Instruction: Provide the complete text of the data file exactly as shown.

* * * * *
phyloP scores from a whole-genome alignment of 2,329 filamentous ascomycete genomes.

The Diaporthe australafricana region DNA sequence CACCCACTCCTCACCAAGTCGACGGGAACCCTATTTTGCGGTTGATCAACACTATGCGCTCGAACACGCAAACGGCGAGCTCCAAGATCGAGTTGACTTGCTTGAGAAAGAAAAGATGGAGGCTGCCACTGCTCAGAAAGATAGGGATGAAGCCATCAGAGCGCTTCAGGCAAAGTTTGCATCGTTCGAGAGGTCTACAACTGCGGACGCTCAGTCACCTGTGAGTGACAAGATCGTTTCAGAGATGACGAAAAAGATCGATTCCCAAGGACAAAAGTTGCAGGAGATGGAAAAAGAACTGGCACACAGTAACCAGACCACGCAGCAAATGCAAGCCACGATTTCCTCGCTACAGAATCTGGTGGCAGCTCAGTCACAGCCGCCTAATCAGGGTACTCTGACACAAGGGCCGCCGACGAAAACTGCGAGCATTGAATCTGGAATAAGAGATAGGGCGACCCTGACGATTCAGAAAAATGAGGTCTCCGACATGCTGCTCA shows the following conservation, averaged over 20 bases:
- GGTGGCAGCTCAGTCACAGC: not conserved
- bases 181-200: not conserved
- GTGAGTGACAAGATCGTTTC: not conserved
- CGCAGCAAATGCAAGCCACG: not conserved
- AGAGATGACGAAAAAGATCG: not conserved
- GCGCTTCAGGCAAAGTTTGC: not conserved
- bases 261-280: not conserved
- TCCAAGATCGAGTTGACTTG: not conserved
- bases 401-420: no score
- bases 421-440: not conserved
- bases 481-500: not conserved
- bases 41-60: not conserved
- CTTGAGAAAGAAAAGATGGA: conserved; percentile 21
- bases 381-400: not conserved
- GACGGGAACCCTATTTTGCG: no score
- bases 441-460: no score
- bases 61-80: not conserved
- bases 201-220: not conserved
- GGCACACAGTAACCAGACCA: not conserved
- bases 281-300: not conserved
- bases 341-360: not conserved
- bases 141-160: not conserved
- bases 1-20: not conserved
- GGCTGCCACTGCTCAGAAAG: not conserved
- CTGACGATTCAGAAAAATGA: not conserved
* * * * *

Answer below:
phyloP scores from a whole-genome alignment of 2,329 filamentous ascomycete genomes.

The Diaporthe australafricana region DNA sequence CACCCACTCCTCACCAAGTCGACGGGAACCCTATTTTGCGGTTGATCAACACTATGCGCTCGAACACGCAAACGGCGAGCTCCAAGATCGAGTTGACTTGCTTGAGAAAGAAAAGATGGAGGCTGCCACTGCTCAGAAAGATAGGGATGAAGCCATCAGAGCGCTTCAGGCAAAGTTTGCATCGTTCGAGAGGTCTACAACTGCGGACGCTCAGTCACCTGTGAGTGACAAGATCGTTTCAGAGATGACGAAAAAGATCGATTCCCAAGGACAAAAGTTGCAGGAGATGGAAAAAGAACTGGCACACAGTAACCAGACCACGCAGCAAATGCAAGCCACGATTTCCTCGCTACAGAATCTGGTGGCAGCTCAGTCACAGCCGCCTAATCAGGGTACTCTGACACAAGGGCCGCCGACGAAAACTGCGAGCATTGAATCTGGAATAAGAGATAGGGCGACCCTGACGATTCAGAAAAATGAGGTCTCCGACATGCTGCTCA shows the following conservation, averaged over 20 bases:
- GGTGGCAGCTCAGTCACAGC: not conserved
- bases 181-200: not conserved
- GTGAGTGACAAGATCGTTTC: not conserved
- CGCAGCAAATGCAAGCCACG: not conserved
- AGAGATGACGAAAAAGATCG: not conserved
- GCGCTTCAGGCAAAGTTTGC: not conserved
- bases 261-280: not conserved
- TCCAAGATCGAGTTGACTTG: not conserved
- bases 401-420: no score
- bases 421-440: not conserved
- bases 481-500: not conserved
- bases 41-60: not conserved
- CTTGAGAAAGAAAAGATGGA: conserved; percentile 21
- bases 381-400: not conserved
- GACGGGAACCCTATTTTGCG: no score
- bases 441-460: no score
- bases 61-80: not conserved
- bases 201-220: not conserved
- GGCACACAGTAACCAGACCA: not conserved
- bases 281-300: not conserved
- bases 341-360: not conserved
- bases 141-160: not conserved
- bases 1-20: not conserved
- GGCTGCCACTGCTCAGAAAG: not conserved
- CTGACGATTCAGAAAAATGA: not conserved